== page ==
Abbott Nutrition says it plans to build a new $500 million facility for specialty and metabolic infant formulas, amid calls from advocates and experts that there needs to be more domestic manufacturing and diversity in the supply chain.
In an earnings call this week, the company said it also made leadership changes at its Sturgis, Mich., baby formula manufacturing plant as well as in its quality organization, following a shutdown and nationwide recall that exacerbated formula shortages nationwide.
“We’re moving forward with plans for a half-billion-dollar investment in a new U.S. nutrition facility for specialty and metabolic infant formulas,” company chairman and CEO Robert Ford said on an earnings call with investors Wednesday.
“We’re currently in the final stages of determining the site location and will work with regulators and other experts to ensure this facility is state-of-the-art and sets a new standard for infant formula production. We recognize there’s more to do but feel confident in the progress we’re making,” Ford added.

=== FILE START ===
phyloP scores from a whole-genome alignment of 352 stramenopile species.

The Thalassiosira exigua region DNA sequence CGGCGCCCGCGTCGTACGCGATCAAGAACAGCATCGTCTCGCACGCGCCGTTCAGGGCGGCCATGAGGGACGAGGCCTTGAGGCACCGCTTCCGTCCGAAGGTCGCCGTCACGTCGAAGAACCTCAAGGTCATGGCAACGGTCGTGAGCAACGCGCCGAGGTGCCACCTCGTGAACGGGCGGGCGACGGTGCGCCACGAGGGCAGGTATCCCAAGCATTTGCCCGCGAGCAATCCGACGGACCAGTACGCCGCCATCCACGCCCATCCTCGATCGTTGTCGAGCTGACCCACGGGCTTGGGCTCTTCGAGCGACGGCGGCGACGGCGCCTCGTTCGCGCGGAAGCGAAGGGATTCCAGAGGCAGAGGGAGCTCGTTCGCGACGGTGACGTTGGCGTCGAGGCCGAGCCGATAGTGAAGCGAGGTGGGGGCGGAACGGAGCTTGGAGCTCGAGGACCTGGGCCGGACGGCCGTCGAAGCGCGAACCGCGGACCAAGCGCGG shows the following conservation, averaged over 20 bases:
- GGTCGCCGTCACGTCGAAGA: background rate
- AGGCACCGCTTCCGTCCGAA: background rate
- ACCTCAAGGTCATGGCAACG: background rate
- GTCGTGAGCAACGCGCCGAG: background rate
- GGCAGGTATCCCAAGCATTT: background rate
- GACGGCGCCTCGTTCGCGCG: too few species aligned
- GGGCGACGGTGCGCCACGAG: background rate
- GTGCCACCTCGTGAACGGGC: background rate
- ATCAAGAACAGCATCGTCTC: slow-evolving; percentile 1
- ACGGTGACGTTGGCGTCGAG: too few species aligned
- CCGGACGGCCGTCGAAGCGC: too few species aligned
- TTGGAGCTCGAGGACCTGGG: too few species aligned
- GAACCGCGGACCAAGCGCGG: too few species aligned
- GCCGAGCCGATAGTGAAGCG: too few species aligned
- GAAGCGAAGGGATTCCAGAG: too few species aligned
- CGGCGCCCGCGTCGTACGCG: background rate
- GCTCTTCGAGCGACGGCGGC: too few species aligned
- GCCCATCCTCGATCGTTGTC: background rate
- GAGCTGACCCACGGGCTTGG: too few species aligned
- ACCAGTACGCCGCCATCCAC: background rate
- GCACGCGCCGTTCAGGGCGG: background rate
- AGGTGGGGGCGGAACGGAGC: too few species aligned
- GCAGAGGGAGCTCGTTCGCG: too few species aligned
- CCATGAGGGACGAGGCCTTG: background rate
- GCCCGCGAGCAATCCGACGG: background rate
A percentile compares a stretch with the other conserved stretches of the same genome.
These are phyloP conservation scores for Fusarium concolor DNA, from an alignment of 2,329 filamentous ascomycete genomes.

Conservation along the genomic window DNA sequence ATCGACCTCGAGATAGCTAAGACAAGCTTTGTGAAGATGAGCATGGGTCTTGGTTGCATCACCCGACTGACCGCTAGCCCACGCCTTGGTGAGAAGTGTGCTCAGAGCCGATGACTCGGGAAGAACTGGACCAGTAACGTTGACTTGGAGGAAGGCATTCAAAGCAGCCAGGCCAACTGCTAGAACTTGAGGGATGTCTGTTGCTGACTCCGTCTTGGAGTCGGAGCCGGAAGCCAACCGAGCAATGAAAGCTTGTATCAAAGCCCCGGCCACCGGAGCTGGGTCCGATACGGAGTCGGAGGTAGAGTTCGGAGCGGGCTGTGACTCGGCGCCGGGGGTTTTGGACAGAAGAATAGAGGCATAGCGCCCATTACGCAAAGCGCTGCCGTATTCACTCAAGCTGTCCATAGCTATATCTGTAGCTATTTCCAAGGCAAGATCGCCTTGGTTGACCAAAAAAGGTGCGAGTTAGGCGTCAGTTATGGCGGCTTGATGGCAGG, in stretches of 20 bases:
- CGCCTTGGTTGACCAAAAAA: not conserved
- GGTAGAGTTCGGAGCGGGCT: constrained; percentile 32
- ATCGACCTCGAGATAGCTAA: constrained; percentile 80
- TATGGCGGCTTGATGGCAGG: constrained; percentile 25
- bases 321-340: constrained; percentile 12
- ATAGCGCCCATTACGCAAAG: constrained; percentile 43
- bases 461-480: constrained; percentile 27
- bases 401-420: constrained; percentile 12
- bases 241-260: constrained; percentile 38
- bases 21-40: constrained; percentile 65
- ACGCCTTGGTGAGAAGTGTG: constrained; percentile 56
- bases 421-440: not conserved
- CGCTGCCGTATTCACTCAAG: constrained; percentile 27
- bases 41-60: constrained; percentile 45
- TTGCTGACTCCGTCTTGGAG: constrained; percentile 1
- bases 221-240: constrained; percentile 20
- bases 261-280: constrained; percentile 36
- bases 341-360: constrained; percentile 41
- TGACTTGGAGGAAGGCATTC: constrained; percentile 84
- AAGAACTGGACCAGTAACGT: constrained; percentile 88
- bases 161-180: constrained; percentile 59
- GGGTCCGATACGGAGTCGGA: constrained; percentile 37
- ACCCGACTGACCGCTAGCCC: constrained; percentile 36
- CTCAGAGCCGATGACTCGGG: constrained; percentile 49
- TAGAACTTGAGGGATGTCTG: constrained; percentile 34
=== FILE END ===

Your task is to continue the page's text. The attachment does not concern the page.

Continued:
The manufacturing plant in Sturgis was shut down in mid-February following a Food and Drug Administration inspection that found unsanitary conditions and multiple strains of a bacteria that can be deadly to infants.
Just four companies are responsible for 90 percent of the formula market. When Abbott’s plant shut down, the effects cascaded down a supply chain that was already strained because of the pandemic. The shortages sent parents, and the Biden administration, scrambling.
The company said its products have not been directly linked to the infections.
Production at the Sturgis plant resumed in July, but the supply is still not back to pre-pandemic levels.